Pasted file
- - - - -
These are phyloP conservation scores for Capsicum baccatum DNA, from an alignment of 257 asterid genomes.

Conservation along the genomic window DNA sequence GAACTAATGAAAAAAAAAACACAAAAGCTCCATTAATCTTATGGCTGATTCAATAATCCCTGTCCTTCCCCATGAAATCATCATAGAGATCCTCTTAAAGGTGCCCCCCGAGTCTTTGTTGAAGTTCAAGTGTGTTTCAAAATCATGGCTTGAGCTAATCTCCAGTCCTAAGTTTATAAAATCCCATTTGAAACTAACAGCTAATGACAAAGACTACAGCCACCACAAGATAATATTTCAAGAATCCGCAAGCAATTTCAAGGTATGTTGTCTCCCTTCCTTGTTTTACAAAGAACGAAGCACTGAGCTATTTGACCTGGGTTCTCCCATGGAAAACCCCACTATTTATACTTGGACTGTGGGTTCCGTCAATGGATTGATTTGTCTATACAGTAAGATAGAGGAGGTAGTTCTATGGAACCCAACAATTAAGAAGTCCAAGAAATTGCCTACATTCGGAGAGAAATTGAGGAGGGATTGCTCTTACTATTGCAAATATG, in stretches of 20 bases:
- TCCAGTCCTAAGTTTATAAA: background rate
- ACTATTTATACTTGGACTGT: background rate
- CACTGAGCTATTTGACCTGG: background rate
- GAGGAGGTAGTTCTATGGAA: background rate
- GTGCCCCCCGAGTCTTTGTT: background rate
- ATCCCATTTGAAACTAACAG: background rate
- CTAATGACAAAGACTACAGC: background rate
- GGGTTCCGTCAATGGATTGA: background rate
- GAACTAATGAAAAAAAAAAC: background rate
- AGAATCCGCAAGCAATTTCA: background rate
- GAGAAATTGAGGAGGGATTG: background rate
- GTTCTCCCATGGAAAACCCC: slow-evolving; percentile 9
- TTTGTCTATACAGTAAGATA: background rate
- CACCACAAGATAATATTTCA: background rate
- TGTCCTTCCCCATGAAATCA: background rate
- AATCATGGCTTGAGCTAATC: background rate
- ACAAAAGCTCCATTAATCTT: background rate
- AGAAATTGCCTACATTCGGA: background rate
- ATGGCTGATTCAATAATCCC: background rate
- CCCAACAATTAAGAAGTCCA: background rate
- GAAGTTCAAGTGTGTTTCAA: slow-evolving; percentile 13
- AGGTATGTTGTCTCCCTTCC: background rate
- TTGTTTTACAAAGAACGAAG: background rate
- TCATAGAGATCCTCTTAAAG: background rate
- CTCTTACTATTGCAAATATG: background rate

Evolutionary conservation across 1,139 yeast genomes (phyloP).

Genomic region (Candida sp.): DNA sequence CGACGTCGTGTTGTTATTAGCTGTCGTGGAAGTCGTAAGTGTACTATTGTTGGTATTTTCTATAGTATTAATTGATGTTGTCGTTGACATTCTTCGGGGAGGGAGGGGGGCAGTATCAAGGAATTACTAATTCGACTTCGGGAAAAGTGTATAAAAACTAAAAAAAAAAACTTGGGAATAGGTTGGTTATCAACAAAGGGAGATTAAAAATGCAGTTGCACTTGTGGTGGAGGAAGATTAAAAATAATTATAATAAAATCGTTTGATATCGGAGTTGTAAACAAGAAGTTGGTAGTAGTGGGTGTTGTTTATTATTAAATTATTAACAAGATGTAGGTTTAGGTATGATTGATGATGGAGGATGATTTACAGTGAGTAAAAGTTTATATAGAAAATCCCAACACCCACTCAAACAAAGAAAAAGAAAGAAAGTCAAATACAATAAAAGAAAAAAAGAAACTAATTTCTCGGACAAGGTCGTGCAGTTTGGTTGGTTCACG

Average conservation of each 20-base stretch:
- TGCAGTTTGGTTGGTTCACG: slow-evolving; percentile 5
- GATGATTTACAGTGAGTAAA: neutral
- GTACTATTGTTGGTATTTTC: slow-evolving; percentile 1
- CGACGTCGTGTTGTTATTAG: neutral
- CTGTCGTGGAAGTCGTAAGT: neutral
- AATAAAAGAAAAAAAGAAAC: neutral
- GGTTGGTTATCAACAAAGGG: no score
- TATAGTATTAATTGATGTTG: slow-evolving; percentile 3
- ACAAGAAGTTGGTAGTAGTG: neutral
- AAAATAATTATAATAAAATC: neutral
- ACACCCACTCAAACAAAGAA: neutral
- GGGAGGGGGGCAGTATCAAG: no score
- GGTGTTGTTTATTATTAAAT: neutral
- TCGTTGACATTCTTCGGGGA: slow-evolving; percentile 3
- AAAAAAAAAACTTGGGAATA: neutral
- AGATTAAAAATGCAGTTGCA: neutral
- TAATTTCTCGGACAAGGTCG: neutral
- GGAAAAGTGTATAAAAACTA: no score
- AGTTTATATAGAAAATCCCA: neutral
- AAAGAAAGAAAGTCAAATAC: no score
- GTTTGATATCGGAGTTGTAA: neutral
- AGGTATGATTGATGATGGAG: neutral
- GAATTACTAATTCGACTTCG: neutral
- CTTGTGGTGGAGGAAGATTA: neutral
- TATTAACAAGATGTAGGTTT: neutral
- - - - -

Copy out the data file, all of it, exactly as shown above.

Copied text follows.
These are phyloP conservation scores for Capsicum baccatum DNA, from an alignment of 257 asterid genomes.

Conservation along the genomic window DNA sequence GAACTAATGAAAAAAAAAACACAAAAGCTCCATTAATCTTATGGCTGATTCAATAATCCCTGTCCTTCCCCATGAAATCATCATAGAGATCCTCTTAAAGGTGCCCCCCGAGTCTTTGTTGAAGTTCAAGTGTGTTTCAAAATCATGGCTTGAGCTAATCTCCAGTCCTAAGTTTATAAAATCCCATTTGAAACTAACAGCTAATGACAAAGACTACAGCCACCACAAGATAATATTTCAAGAATCCGCAAGCAATTTCAAGGTATGTTGTCTCCCTTCCTTGTTTTACAAAGAACGAAGCACTGAGCTATTTGACCTGGGTTCTCCCATGGAAAACCCCACTATTTATACTTGGACTGTGGGTTCCGTCAATGGATTGATTTGTCTATACAGTAAGATAGAGGAGGTAGTTCTATGGAACCCAACAATTAAGAAGTCCAAGAAATTGCCTACATTCGGAGAGAAATTGAGGAGGGATTGCTCTTACTATTGCAAATATG, in stretches of 20 bases:
- TCCAGTCCTAAGTTTATAAA: background rate
- ACTATTTATACTTGGACTGT: background rate
- CACTGAGCTATTTGACCTGG: background rate
- GAGGAGGTAGTTCTATGGAA: background rate
- GTGCCCCCCGAGTCTTTGTT: background rate
- ATCCCATTTGAAACTAACAG: background rate
- CTAATGACAAAGACTACAGC: background rate
- GGGTTCCGTCAATGGATTGA: background rate
- GAACTAATGAAAAAAAAAAC: background rate
- AGAATCCGCAAGCAATTTCA: background rate
- GAGAAATTGAGGAGGGATTG: background rate
- GTTCTCCCATGGAAAACCCC: slow-evolving; percentile 9
- TTTGTCTATACAGTAAGATA: background rate
- CACCACAAGATAATATTTCA: background rate
- TGTCCTTCCCCATGAAATCA: background rate
- AATCATGGCTTGAGCTAATC: background rate
- ACAAAAGCTCCATTAATCTT: background rate
- AGAAATTGCCTACATTCGGA: background rate
- ATGGCTGATTCAATAATCCC: background rate
- CCCAACAATTAAGAAGTCCA: background rate
- GAAGTTCAAGTGTGTTTCAA: slow-evolving; percentile 13
- AGGTATGTTGTCTCCCTTCC: background rate
- TTGTTTTACAAAGAACGAAG: background rate
- TCATAGAGATCCTCTTAAAG: background rate
- CTCTTACTATTGCAAATATG: background rate

Evolutionary conservation across 1,139 yeast genomes (phyloP).

Genomic region (Candida sp.): DNA sequence CGACGTCGTGTTGTTATTAGCTGTCGTGGAAGTCGTAAGTGTACTATTGTTGGTATTTTCTATAGTATTAATTGATGTTGTCGTTGACATTCTTCGGGGAGGGAGGGGGGCAGTATCAAGGAATTACTAATTCGACTTCGGGAAAAGTGTATAAAAACTAAAAAAAAAAACTTGGGAATAGGTTGGTTATCAACAAAGGGAGATTAAAAATGCAGTTGCACTTGTGGTGGAGGAAGATTAAAAATAATTATAATAAAATCGTTTGATATCGGAGTTGTAAACAAGAAGTTGGTAGTAGTGGGTGTTGTTTATTATTAAATTATTAACAAGATGTAGGTTTAGGTATGATTGATGATGGAGGATGATTTACAGTGAGTAAAAGTTTATATAGAAAATCCCAACACCCACTCAAACAAAGAAAAAGAAAGAAAGTCAAATACAATAAAAGAAAAAAAGAAACTAATTTCTCGGACAAGGTCGTGCAGTTTGGTTGGTTCACG

Average conservation of each 20-base stretch:
- TGCAGTTTGGTTGGTTCACG: slow-evolving; percentile 5
- GATGATTTACAGTGAGTAAA: neutral
- GTACTATTGTTGGTATTTTC: slow-evolving; percentile 1
- CGACGTCGTGTTGTTATTAG: neutral
- CTGTCGTGGAAGTCGTAAGT: neutral
- AATAAAAGAAAAAAAGAAAC: neutral
- GGTTGGTTATCAACAAAGGG: no score
- TATAGTATTAATTGATGTTG: slow-evolving; percentile 3
- ACAAGAAGTTGGTAGTAGTG: neutral
- AAAATAATTATAATAAAATC: neutral
- ACACCCACTCAAACAAAGAA: neutral
- GGGAGGGGGGCAGTATCAAG: no score
- GGTGTTGTTTATTATTAAAT: neutral
- TCGTTGACATTCTTCGGGGA: slow-evolving; percentile 3
- AAAAAAAAAACTTGGGAATA: neutral
- AGATTAAAAATGCAGTTGCA: neutral
- TAATTTCTCGGACAAGGTCG: neutral
- GGAAAAGTGTATAAAAACTA: no score
- AGTTTATATAGAAAATCCCA: neutral
- AAAGAAAGAAAGTCAAATAC: no score
- GTTTGATATCGGAGTTGTAA: neutral
- AGGTATGATTGATGATGGAG: neutral
- GAATTACTAATTCGACTTCG: neutral
- CTTGTGGTGGAGGAAGATTA: neutral
- TATTAACAAGATGTAGGTTT: neutral